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Businesses will need to be alert and agile if they are to thrive in the new age of uncertainty, warns the new North West Chair of R3, the insolvency and restructuring trade body.

Paul Barber, a Partner and insolvency practitioner at Begbies Traynor in Manchester, says we are now entering a period of great change, with technological disruption, political upheaval and the prospect of Brexit among the main drivers.

He takes over from Richard Wolff, the outgoing regional Chair who is also Head of Corporate Recovery and Insolvency at law firm JMW. The new Deputy Chair will be Allan Cadman, a Partner and insolvency practitioner at Poppleton & Appleby.

Paul Barber says change management will be a key skill for business in the years ahead. “While the full impact of Brexit will not be apparent for some time, businesses are already dealing with the immediate impact in the shape of exchange rate fluctuations. At a local level, we will see the introduction of city mayors and combined authorities while internationally, we can expect further political turmoil and the prospect of protectionism in the US. Meanwhile, new technologies are changing the landscape and forcing many firms to rethink their business model.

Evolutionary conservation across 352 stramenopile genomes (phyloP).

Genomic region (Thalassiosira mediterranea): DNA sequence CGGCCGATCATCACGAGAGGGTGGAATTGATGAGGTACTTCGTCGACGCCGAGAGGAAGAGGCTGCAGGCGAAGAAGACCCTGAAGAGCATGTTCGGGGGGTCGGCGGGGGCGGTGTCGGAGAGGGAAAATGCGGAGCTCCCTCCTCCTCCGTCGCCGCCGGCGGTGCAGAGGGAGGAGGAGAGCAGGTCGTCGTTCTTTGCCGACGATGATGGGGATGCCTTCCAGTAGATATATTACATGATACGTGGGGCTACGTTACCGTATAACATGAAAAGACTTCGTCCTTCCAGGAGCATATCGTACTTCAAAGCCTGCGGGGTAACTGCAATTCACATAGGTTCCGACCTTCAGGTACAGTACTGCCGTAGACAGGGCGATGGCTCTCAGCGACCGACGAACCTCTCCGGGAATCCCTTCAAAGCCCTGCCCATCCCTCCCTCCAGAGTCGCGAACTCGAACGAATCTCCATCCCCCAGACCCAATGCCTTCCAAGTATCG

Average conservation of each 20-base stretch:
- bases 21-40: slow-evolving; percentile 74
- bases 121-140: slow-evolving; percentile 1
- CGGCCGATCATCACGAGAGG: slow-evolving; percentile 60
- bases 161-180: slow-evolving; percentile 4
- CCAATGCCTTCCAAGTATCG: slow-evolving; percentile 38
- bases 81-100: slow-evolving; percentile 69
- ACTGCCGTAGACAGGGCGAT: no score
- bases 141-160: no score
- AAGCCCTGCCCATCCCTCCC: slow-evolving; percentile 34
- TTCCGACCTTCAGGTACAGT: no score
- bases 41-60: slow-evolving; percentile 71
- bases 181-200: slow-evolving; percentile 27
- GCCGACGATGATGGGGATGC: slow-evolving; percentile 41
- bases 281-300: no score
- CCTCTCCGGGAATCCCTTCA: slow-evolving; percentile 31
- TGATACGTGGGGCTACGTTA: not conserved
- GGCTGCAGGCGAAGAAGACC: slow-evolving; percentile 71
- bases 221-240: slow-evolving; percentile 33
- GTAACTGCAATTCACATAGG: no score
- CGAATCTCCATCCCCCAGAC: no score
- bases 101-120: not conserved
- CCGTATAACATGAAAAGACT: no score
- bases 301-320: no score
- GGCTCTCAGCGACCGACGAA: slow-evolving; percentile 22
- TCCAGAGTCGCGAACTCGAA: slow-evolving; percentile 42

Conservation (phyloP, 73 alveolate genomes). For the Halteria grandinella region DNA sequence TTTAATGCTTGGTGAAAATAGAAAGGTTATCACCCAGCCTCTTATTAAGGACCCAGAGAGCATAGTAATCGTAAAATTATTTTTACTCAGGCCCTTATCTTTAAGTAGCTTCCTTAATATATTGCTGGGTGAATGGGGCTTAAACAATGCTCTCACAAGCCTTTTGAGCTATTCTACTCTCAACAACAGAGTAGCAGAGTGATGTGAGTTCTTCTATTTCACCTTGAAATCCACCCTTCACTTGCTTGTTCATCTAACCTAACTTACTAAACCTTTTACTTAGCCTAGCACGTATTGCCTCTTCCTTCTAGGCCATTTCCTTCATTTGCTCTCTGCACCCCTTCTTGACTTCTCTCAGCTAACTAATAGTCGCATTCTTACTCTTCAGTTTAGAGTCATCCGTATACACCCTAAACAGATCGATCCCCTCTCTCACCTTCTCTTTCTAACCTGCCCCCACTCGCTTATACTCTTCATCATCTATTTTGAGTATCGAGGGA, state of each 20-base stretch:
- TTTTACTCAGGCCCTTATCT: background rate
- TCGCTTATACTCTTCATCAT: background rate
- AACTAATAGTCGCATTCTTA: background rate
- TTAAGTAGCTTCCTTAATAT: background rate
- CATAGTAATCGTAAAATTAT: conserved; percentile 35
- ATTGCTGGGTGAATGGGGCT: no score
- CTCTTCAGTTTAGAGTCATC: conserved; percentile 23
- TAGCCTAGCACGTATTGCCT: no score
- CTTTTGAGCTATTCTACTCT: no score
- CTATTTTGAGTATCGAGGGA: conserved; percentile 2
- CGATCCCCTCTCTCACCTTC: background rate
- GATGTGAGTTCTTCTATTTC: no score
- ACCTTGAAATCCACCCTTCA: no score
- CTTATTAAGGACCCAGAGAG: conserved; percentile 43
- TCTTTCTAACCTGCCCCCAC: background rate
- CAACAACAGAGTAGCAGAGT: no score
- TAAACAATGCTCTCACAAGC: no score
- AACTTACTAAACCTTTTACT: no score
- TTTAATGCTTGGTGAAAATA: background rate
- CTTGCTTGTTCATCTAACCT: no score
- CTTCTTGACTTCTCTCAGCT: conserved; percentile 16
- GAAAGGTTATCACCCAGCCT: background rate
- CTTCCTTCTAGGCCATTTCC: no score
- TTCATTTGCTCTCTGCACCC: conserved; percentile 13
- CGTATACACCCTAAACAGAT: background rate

“Key issues in the year ahead will include pensions auto-enrolment which will be obligatory for all businesses by the end of 2017, and HMRC’s clampdown on tax avoidance as a surprising number of small firms have been caught out by their use of contractor tax schemes in the past and some are facing the real risk of insolvency.

“Of course change brings both challenge and opportunity, but businesses need to be alert to the market signals, ready to react swiftly and restructure their operations where required.”

He said that while the number of insolvencies had been lower than expected in recent years, the insolvency profession had become highly skilled at rescuing ailing businesses, with the North West leading the way. Research by R3 shows that the region has the highest rate of business rescue in the country with half of the businesses (52%) declared insolvent surviving in some form.

Paul Barber added: “Where firms do get into difficulty, the key to survival is to address the issues at an early stage. Evidence shows that in most cases calling in help at the right time, especially from professionals experienced in change management, can save the business and the jobs of its employees.”